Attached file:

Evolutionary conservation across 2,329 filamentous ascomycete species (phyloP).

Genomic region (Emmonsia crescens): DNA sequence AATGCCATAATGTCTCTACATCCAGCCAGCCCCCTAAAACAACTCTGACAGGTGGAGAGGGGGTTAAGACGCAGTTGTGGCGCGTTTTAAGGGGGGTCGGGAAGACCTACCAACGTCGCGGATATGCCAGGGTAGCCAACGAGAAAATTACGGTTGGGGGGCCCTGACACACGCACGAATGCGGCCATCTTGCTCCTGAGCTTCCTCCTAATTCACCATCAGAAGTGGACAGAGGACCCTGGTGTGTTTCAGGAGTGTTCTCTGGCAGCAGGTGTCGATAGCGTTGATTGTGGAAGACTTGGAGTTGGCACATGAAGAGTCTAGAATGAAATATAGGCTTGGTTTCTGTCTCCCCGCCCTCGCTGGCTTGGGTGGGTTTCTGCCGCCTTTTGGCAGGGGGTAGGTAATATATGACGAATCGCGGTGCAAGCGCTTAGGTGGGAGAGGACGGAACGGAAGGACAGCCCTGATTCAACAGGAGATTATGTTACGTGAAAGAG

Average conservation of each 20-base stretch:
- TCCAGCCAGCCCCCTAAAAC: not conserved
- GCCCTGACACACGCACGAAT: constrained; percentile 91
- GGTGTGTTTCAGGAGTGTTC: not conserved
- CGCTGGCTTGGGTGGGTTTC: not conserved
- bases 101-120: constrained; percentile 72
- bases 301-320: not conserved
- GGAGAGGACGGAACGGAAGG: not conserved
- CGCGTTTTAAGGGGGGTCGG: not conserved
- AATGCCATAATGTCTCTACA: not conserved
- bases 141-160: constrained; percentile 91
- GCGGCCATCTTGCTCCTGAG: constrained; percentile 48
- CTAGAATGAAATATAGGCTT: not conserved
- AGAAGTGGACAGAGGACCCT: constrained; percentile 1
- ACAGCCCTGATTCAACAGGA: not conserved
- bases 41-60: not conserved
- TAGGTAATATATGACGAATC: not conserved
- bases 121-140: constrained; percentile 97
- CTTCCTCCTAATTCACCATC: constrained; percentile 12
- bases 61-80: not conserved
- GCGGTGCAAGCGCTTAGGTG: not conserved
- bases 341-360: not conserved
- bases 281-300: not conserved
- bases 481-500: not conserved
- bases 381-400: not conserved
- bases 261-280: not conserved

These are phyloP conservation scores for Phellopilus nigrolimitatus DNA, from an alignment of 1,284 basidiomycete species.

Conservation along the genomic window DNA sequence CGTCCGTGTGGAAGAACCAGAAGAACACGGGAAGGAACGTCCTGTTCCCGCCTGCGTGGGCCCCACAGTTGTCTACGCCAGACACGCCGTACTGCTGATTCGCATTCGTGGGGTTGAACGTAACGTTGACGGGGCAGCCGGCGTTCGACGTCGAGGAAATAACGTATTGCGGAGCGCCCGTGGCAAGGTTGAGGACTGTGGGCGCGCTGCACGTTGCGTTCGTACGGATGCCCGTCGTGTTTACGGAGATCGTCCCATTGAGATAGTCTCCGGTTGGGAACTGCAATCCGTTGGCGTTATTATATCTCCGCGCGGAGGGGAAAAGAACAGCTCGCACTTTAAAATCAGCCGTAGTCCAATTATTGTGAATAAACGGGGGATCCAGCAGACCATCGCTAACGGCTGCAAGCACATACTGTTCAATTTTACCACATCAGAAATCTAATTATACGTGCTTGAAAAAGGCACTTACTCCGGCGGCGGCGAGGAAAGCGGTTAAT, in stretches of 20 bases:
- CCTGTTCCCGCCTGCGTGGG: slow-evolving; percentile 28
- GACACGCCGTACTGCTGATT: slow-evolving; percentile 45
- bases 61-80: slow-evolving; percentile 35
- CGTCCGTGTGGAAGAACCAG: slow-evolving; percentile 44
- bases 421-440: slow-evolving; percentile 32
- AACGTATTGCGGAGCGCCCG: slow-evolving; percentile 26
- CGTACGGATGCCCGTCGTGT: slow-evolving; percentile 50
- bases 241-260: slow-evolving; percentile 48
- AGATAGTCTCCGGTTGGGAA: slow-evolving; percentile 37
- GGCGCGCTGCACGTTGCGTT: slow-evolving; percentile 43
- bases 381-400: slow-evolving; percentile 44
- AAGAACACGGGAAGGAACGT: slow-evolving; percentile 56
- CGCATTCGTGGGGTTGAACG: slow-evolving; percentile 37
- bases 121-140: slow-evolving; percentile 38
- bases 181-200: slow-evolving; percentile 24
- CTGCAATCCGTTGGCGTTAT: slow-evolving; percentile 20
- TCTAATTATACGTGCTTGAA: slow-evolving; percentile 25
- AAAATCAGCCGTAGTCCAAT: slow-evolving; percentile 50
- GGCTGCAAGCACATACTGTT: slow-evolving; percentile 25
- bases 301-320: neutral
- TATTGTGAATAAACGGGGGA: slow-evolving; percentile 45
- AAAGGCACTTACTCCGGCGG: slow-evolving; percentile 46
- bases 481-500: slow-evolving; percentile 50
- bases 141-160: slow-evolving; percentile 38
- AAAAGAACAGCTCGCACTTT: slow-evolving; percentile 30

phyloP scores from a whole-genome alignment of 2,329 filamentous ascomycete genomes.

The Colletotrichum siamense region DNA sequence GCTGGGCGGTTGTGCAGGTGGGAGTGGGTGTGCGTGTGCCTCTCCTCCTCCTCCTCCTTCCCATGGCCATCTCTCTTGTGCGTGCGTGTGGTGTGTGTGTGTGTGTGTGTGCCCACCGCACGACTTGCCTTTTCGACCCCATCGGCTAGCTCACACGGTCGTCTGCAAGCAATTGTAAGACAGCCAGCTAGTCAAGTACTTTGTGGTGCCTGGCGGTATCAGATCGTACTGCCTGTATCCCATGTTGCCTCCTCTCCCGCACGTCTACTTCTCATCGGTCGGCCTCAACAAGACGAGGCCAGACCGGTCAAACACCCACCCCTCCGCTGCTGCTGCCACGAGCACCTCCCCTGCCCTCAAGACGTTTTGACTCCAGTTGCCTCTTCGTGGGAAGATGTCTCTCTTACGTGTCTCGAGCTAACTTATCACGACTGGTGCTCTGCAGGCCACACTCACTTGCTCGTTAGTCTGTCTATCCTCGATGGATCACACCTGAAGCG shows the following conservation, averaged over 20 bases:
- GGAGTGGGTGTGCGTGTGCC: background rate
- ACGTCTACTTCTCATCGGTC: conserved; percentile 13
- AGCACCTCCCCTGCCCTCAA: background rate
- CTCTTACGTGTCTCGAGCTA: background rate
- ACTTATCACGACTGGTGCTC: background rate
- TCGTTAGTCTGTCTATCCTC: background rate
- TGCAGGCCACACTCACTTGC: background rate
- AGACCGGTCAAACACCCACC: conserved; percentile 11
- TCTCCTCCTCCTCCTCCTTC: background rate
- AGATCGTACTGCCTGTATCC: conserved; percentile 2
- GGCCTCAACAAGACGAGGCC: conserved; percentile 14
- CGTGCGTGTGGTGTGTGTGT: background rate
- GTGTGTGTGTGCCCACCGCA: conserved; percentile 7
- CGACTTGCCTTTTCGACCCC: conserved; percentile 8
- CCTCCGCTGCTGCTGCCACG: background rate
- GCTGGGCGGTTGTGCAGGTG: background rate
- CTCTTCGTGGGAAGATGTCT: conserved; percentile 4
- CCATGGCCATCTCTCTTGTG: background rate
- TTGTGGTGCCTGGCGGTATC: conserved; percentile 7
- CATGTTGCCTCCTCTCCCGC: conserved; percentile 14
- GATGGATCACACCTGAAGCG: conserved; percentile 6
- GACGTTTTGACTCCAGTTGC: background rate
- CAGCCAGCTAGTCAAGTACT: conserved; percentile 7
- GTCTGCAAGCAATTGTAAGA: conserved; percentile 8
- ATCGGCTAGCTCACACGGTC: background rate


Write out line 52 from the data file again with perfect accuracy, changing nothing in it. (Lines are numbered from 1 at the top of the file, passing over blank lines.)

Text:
- AAAGGCACTTACTCCGGCGG: slow-evolving; percentile 46